I confess. I was not the best student during my school years. But one day, in Mr. Odell’s math class, I was struck by a comment he made. “The best mathematicians are lazy,” he said, adding, “the smartest people always look for shortcuts.” He then showed us how to eliminate multiple steps and still arrive at the correct answer. I now officially had permission to look for the shortcuts. Don’t get me wrong, I don’t know anyone who would call me lazy, but I am always looking for the quickest, most straightforward way to finish.
In my early years as a fledgling businessman, I experimented with many different pursuits. Tying fishing flies, building fly rods, mowing grass, paper route, charms pops re-seller a/k/a ‘sucker dealer in junior high’, contractor, restaurant owner, mortgage broker, boat builder, concrete coatings, outdoor outfitter (rafting, canoeing, kayaking, climbing) fishing guide, chef, business performance consultant, SBA Loan packager, and, I even dipped my toes into the world of the Amway corporation. Yes, I was a soap salesman for a time. It was my first multi-level marketing experience, and frankly, there was so much about it that I truly loved.
It wasn’t long after joining that I met Ken Goss. Ken was steadfast in his belief in the principles of the Amway method of marketing and team building. “Just follow the formula,” he would often say. I watched all the successful Amway distributors work hard and make lots of money, but for some reason, I thought I could do it differently. Despite trying and failing at so many things, I couldn’t get Mr. Odell’s words out of my head. I was determined to find the shortcut to building a successful multi-level marketing business.
I spent a lot of time with Ken, constantly asking questions in search of my holy grail-the MLM shortcut. I asked him one day what was the one thing that was the most significant factor in his success. He hesitated, commenting that there were so many things, but I pressed him, and he said if he had to choose only one thing, it would be that he read the book How to Win Friends and Influence People every month. “The whole book?” I asked. “No, but I read something in the book almost every day,” he said, “It helps me to remember how to best communicate with my people.”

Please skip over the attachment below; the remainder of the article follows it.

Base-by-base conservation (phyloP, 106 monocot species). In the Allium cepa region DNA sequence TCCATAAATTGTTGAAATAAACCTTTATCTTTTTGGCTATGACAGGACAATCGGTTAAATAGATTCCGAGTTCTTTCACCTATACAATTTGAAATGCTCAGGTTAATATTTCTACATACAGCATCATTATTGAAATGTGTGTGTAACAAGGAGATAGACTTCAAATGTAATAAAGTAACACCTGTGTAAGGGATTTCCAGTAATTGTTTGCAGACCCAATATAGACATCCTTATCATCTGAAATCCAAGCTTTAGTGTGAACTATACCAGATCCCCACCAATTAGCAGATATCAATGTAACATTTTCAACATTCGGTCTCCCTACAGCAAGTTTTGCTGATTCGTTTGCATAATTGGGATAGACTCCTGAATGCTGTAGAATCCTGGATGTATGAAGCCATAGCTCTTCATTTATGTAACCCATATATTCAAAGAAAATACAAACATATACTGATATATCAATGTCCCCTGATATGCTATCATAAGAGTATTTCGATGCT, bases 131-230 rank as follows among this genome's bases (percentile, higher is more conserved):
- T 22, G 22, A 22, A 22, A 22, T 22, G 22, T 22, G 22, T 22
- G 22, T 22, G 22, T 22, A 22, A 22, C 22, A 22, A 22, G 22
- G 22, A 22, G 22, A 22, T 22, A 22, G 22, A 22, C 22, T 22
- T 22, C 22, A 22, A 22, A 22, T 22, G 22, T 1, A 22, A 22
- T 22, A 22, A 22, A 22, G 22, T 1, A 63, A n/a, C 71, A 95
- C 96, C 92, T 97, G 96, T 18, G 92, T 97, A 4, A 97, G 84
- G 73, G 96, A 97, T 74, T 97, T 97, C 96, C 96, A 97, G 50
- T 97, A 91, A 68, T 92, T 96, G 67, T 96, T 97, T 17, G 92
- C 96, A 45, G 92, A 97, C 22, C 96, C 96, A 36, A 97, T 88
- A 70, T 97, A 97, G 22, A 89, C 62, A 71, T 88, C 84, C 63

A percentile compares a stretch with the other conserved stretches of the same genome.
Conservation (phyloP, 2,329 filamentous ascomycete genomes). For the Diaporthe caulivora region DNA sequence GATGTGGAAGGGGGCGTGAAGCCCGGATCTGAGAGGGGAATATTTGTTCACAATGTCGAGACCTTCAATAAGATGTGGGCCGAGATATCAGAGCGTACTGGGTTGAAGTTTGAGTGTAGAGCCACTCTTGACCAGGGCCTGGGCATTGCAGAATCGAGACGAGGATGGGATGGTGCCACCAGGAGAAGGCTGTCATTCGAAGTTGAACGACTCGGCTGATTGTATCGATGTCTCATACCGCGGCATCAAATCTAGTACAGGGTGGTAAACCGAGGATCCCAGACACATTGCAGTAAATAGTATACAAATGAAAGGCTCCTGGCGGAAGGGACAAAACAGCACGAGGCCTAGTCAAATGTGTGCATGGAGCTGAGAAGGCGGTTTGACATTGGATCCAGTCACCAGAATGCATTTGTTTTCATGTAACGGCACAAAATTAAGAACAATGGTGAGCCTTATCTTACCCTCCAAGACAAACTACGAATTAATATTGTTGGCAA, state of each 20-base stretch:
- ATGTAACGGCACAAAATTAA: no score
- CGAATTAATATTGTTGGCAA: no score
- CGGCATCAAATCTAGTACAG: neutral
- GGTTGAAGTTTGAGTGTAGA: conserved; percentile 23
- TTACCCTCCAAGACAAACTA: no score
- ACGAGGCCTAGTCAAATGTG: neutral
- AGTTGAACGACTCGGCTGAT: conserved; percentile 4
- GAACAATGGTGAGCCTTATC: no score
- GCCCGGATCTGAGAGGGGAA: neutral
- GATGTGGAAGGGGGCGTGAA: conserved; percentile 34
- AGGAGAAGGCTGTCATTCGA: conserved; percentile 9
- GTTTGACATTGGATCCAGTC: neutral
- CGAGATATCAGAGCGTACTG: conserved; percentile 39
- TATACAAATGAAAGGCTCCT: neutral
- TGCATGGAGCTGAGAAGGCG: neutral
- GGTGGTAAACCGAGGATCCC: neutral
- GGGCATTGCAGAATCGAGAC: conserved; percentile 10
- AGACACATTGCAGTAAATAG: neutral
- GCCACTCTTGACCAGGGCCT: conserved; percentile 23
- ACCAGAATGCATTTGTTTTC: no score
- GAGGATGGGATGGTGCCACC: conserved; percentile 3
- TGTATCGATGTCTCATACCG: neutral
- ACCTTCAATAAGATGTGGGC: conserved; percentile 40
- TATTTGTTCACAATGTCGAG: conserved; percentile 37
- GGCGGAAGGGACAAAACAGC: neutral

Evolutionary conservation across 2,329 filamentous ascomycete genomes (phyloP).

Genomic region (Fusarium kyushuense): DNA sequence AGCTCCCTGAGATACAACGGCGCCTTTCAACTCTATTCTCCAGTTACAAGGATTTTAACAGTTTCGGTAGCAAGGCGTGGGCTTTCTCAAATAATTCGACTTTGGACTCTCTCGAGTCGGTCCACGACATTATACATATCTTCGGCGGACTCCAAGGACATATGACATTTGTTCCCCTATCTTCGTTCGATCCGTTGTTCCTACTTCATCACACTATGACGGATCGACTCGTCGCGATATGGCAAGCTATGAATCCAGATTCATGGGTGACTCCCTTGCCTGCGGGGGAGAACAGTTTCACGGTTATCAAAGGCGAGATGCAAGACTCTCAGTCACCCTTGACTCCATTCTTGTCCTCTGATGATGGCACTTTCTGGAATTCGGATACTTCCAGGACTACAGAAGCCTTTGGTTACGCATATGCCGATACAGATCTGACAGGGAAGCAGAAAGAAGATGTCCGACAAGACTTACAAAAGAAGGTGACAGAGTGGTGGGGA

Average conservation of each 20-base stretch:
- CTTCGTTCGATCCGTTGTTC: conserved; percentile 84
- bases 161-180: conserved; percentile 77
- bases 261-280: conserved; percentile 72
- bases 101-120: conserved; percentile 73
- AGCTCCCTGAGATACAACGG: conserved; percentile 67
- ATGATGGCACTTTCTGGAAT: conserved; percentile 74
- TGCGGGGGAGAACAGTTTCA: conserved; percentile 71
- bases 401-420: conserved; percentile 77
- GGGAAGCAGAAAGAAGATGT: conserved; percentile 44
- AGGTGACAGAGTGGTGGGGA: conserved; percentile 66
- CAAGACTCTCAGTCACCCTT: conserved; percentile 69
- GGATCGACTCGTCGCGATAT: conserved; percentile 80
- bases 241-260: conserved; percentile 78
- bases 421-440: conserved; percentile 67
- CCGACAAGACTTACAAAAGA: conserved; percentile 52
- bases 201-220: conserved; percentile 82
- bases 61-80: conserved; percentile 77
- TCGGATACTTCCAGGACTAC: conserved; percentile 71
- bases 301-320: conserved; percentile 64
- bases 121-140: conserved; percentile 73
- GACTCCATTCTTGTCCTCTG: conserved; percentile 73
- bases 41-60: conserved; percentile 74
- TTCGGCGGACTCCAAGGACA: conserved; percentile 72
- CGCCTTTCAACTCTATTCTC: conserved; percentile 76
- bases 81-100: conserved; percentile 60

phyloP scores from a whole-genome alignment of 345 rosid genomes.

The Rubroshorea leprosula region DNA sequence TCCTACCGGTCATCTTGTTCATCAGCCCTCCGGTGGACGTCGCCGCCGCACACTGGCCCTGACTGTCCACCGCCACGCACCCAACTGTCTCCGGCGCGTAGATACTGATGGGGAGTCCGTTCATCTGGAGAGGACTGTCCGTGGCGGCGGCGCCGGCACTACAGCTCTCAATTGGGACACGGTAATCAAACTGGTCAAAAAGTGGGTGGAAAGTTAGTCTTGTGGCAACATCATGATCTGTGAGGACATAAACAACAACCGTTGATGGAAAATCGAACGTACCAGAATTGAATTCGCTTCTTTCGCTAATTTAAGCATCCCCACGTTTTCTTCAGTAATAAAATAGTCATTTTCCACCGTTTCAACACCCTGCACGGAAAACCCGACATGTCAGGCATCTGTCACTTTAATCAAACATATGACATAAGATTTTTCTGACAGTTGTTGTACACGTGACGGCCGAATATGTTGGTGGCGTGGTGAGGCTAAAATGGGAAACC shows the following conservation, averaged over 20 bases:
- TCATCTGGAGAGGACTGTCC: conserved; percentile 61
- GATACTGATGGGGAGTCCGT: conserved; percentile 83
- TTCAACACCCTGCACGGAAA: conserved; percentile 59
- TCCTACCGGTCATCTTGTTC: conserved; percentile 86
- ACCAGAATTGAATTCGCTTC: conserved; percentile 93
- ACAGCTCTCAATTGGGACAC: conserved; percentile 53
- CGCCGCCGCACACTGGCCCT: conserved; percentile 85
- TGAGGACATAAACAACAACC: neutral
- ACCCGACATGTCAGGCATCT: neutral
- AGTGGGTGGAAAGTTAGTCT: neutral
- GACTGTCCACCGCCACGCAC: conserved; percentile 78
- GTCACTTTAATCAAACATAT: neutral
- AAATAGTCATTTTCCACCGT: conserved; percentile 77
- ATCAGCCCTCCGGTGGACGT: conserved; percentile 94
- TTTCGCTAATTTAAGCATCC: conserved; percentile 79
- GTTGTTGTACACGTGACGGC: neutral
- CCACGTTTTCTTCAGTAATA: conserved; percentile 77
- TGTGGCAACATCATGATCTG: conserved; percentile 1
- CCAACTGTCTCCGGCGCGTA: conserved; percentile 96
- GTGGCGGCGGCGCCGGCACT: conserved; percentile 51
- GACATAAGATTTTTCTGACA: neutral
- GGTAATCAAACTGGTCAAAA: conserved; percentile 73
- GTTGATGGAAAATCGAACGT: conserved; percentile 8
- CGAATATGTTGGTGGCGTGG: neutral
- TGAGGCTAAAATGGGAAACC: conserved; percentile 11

I wanted a different answer, so I said, “I know, Ken. I know reading is important, but there has to be something else that has played into your success.” He then said something that changed my life: “Nathan, you tell me that you know—are you sure about that?” “Yes,” I replied emphatically. Ken said, “Nathan, to know and not to do, is not to know!” Well, that left me without a response because I knew that he was correct.
So, I went and got a copy of the book and started reading with the idea that I would follow the book’s guidance and do what it said. It seemed like everyone suddenly got nicer. I was amazed; my business increased, and tasks involving other people were easier to complete and much more fun. I carried the book with me everywhere. People often say that it is the second most-read book in the world. Who knows, but it has sold over 30 million copies and, in my opinion, is one of the most influential books ever written.
So, I found my shortcut, and it was simple: don’t waste a lot of time trying to reinvent the wheel. Most of us think we know better than the experts what is best for us, even if it is not working, despite how easy it is to simply take existing knowledge and apply it to the present day.
So perhaps start the new year by doing some reading. You might win a new friend or have more influence over your world, and maybe you will find your formula for success.